E. Kowalski's blog

         Comments on mathematics, mostly.


Sharks and Snakes

Filed under: Arts,Switzerland @ 18:53

The Swiss stereotypes do not usually suggest a great sense of humor. But since I’ve been in Zürich, I’ve noticed a certain style of quiet understated humor, in particular in advertising.

Here’s one ad for the most famous vegetarian restaurant in Zürich (probably the best in the world):



Here’s an ad for the Zürich public transportation system; the left-hand man is a right-wing politician, and the right-hand one a socialist (I had to look this up; I’m not really up to date on local politics), and the ad says that fortunately there is a tram stop on average every 300 meters…



Here’s a recent ad to warn against swimming in the wrong places in the river, despite the absence of sharks (Hai means shark in German):




My office in 1870

Filed under: Mathematics,Switzerland @ 20:23

The historical “main” building of ETH was finished 150 years ago, in 1864. Or rather, the first version was finished, since it was altered and extended quite a bit since then (as did the surroundings!). In a recent NZZ article, I saw this picture

ETH 1870

ETH in 1870

of the building as it looked in 1870. The red square indicates where my office is located…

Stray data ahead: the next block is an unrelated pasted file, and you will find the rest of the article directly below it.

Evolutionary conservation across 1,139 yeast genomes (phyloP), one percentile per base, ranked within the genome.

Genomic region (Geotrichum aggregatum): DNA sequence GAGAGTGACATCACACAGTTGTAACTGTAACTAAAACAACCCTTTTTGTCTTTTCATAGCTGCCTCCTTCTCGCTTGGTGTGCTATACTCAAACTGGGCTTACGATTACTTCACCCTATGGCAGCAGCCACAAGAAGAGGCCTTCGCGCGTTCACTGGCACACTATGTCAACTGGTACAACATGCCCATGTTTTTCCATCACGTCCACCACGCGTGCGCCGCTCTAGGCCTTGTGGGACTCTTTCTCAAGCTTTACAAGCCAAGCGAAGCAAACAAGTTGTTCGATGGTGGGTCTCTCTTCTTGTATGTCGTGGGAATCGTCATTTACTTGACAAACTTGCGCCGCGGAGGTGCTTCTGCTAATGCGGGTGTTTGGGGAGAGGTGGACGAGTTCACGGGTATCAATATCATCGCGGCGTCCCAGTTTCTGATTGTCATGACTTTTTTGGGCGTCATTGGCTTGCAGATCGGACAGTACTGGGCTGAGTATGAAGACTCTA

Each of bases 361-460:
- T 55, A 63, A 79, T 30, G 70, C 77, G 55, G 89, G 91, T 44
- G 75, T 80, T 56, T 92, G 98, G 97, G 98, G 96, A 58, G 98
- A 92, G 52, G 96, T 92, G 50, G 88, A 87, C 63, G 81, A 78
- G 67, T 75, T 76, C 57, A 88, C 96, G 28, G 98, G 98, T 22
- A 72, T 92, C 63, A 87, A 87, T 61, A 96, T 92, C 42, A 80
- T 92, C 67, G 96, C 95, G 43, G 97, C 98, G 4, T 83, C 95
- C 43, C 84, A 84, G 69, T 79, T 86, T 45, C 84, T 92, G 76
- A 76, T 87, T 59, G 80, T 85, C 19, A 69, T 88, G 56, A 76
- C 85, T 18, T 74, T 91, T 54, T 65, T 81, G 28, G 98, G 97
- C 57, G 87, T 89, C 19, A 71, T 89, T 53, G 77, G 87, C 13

Upcoming books

Filed under: Mathematics @ 10:38

As the summer vacations draw to a close, I’d like to point to two upcoming AMS books which might, hopefully, interest some readers…

(1) My lecture notes on representation theory (expanded) will appear in September, published in the Graduate Studies in Mathematics series; the preview material contains Chapter 1, and a fair bit of Chapter 2; the index is also available, and perusing it will give an idea of the range of topics mentioned.

(2) Henryk Iwaniec has also a new book coming, in October, containing his lectures notes on the Riemann zeta function. I haven’t seen it yet, but he told me that the highlight, in his opinion, is the second part which contains his personal treatment of the Levinson method for finding critical zeros of zeta. This should be quite interesting to read…

Update (August 29): the AMS web site confirms that my book is already available!


Impressions de la recherche

Filed under: France,Language,Literature @ 12:46

Although my knowledge of French literature is rather shamefully fragmentary, I’ve at least, this year, managed to close one gap: I read À la recherche du temps perdu between January and last week-end. This was where I found a very funny allusion to esoteric monographs (it’s in the second book, À l’ombre des jeunes filles en fleurs).

Did I like the book? This is probably far from the right question to ask in any case, but it’s therefore worth investigating in a post-modern spirit. Since I finished the whole of the seven volumes in about seven months, during which time I had to take care of many other activities, and also started (and often stopped) reading a fair number of other books, I was certainly finding something in Proust that kept me engaged in his work.

One technical aspect of Proust’s style that struck me was how he manages to capture the way that crucial events or characters will first appear informally and casually in life. Here’s for example the first time the narrator meets Gilberte while playing at the Champs-Élysées: